Free Cuba: Runaway Slave Advertisements from Colonial Havana
The squares sit neatly in two rows. Cursive lettering labels them barracones, or barracks. They appear on a 1798 map of Havana, located just outside of the city’s walls. Inside the walls, curved streets form the blocks where Havana’s elites resided. Enslaved individuals brought to Cuba (mostly) from Africa waited in these barracks until they were bought or sold to work on plantations or in urban areas. The city walls, along with an impressive fortress system, sheltered the city from outside attack and separated the elite space inside from the less desirable area that lay beyond.
Conditions in the barracks, of course, could not have been less desirable. In the 1810s, a visiting doctor named J.L.F de Madrid witnessed “a number of dying blacks naked and spread out on wooden planks, many of them reduced to skin and bones, and inhaling an intolerable stench.”
In 1791, slaves and free people of color led major revolts in neighboring Saint Domingue that became what we know now as the Haitian Revolution. Internal struggle ultimately led to the collapse of its robust sugar industry, and Saint Domingue ceded its position as the world’s number one producer of sugar. Cuba soon increased its own production. The labor that fueled plantation production in Cuba arrived in the form of those enslaved men, women, and children who waited in the filthy barracks at the city’s edge. Estimates place the figure of slaves imported from 1790-1820 between 225,000-315,000 individuals. The population of free people of color also grew. The historian Matt Childs estimates that, by 1812, free people of color comprised 20% of the total population.
I study colonial Cuban art history during a time when the slave trade accelerated, particularly after the collapse of sugar production in Saint Domingue. Researching the history of art during this period necessarily means confronting the emergence of a slave society in Havana. I write about artists who were free men of color, and I think about how being an artist compared with other limited options of profession. Did being an artist offer a radically different means of self-identification?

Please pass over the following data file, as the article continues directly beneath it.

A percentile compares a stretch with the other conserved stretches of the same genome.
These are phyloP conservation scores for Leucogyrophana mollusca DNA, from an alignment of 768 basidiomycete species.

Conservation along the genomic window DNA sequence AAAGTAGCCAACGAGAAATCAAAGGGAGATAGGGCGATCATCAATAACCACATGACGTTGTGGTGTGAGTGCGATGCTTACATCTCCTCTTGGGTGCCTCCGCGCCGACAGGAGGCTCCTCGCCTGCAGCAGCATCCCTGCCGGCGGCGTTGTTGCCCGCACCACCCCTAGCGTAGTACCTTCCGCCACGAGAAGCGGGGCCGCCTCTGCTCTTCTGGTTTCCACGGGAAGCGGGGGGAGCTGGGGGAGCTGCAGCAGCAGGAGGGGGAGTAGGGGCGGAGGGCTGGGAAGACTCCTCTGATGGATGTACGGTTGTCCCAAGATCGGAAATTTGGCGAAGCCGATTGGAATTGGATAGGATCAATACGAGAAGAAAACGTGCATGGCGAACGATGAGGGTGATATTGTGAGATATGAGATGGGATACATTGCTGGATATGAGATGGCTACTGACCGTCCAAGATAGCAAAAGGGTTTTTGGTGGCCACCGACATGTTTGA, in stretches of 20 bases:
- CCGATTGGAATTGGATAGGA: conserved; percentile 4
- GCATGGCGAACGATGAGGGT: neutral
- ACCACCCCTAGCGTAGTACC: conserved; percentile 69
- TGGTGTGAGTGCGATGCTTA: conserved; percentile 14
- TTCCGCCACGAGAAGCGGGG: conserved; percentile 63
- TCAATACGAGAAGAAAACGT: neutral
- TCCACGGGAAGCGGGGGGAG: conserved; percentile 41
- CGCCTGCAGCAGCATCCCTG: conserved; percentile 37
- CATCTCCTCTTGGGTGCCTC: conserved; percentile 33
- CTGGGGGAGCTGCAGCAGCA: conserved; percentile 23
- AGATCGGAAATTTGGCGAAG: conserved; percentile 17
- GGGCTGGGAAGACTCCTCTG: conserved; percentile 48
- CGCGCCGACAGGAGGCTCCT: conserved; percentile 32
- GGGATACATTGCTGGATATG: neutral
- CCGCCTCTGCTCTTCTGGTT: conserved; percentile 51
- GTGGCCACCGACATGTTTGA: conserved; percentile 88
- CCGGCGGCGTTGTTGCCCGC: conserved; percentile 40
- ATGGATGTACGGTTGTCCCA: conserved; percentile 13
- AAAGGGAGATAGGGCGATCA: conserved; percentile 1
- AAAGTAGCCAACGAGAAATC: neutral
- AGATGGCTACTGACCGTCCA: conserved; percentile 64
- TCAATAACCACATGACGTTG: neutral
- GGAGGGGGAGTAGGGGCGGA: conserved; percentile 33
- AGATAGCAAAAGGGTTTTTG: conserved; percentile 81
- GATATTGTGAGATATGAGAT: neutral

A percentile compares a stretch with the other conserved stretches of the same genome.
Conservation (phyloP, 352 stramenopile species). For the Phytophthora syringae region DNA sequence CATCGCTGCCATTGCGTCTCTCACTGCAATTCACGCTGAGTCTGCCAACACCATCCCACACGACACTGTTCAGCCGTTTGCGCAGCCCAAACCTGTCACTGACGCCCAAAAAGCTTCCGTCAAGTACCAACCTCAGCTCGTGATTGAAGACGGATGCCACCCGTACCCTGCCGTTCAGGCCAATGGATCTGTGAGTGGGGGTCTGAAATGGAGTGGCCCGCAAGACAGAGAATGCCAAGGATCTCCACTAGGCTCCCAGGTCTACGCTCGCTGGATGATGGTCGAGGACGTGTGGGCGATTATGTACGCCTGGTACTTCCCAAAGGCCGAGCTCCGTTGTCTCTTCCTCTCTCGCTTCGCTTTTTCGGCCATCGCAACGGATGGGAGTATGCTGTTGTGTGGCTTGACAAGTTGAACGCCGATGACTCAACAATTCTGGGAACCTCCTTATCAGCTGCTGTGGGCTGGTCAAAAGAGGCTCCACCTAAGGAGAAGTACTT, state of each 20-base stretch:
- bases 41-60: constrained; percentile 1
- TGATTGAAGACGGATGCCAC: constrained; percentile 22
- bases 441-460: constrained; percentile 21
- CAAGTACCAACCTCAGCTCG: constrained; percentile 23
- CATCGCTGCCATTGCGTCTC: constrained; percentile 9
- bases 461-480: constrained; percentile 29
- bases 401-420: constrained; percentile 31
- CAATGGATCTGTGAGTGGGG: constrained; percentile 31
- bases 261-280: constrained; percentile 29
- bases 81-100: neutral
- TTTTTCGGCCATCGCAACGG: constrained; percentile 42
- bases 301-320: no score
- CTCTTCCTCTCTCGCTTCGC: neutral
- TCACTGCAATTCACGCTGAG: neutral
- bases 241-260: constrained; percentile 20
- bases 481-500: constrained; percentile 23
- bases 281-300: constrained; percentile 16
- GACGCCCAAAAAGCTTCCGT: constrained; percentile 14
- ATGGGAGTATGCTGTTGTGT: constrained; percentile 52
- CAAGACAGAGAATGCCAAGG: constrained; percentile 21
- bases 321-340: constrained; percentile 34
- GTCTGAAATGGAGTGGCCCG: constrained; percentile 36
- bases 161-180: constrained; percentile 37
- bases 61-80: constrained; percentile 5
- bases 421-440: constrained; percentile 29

Situating these artists in their historical context means understanding a society increasingly dependent on slavery. I find this in almost every aspect of my research, including the simple act of reading early nineteenth-century Cuban newspapers. Recently, I sought out the Diario de la Habana from 1829 in search of news regarding a portraitist, and free man of color, named Vicente Escobar. I found news of Escobar and also many reminders of the slave trade and its transformation of Cuban society.
The newspaper includes bulletins on colonial administration and personnel changes, news from abroad, budgetary figures, along with mentions of books for sale, theater listings, and notices of ships leaving Havana. The notices report the ships’ destinations and announce space available for cargo or passengers. In a section titled “Parte Económica (Economic Section),” listings of items for sale appear—including the sale of homes, quitrines and volantes (horse-drawn carriages), jewelry, fabrics, and those of enslaved persons. Interestingly, the Economic Section also contains notices seeking the return of runaway slaves.
Reading the advertisements reveals the world of enslaved people in Havana. The ads contain details of African ethnic identification, literacy, language fluency, profession, dress, physical appearance, and geography. We can use the ads to track the popularity of different professions and the ethnicity of escaped slaves in relationship to the larger population of enslaved and free people.
In particular, the ads allow us to piece together the urban geography of slavery. They indicate movement in physical and legal terms. For instance, advertisements often speculate on the current location and activity of the person in question. One reads, “it is assumed [he] is in Guanabacoa in the business of rented volantes or perhaps in Matanzas, where he lived for a long time in the house of his last owner, Doña Manuela Bermúdez.” The ads link these physical locations to employment, indicating business networks amongst free people of color and the enslaved.
The ads also show how enslaved people used their literacy to facilitate engagement of a legal kind. Often times, the ads simultaneously reference the carrying of fake licenses (required with the owner’s signature for an enslaved person to move freely) and the literacy of person in question. Here, the connection of literacy and forgery—of literacy and freedom—creates a sense of their agency. In reading the ads, it is hard not to find value in the humanity they reveal in the midst of an inhumane enterprise.
For example, an advertisement from March 1, 1829, states:
Three months ago a black man named Mateo escaped from Don Manel Pegudo, who acquired him from Don Manuel Sanchez, saddler, average height, thin, he is missing one or two teeth, of serious demeanor, has scars on his hands as the result of strong dyes, moves in a hurry, always dirty with a vest of coquillo [a light fabric]or a jacket of handkerchiefs, and it is likely that he carries a fake license, because he knows how to write although he hides it: the person who turns him in to the Royal Consulate, or gives correct notice of his whereabouts, will be rewarded in the house on Oficios Street, no. 29, and he who protects him will face charges.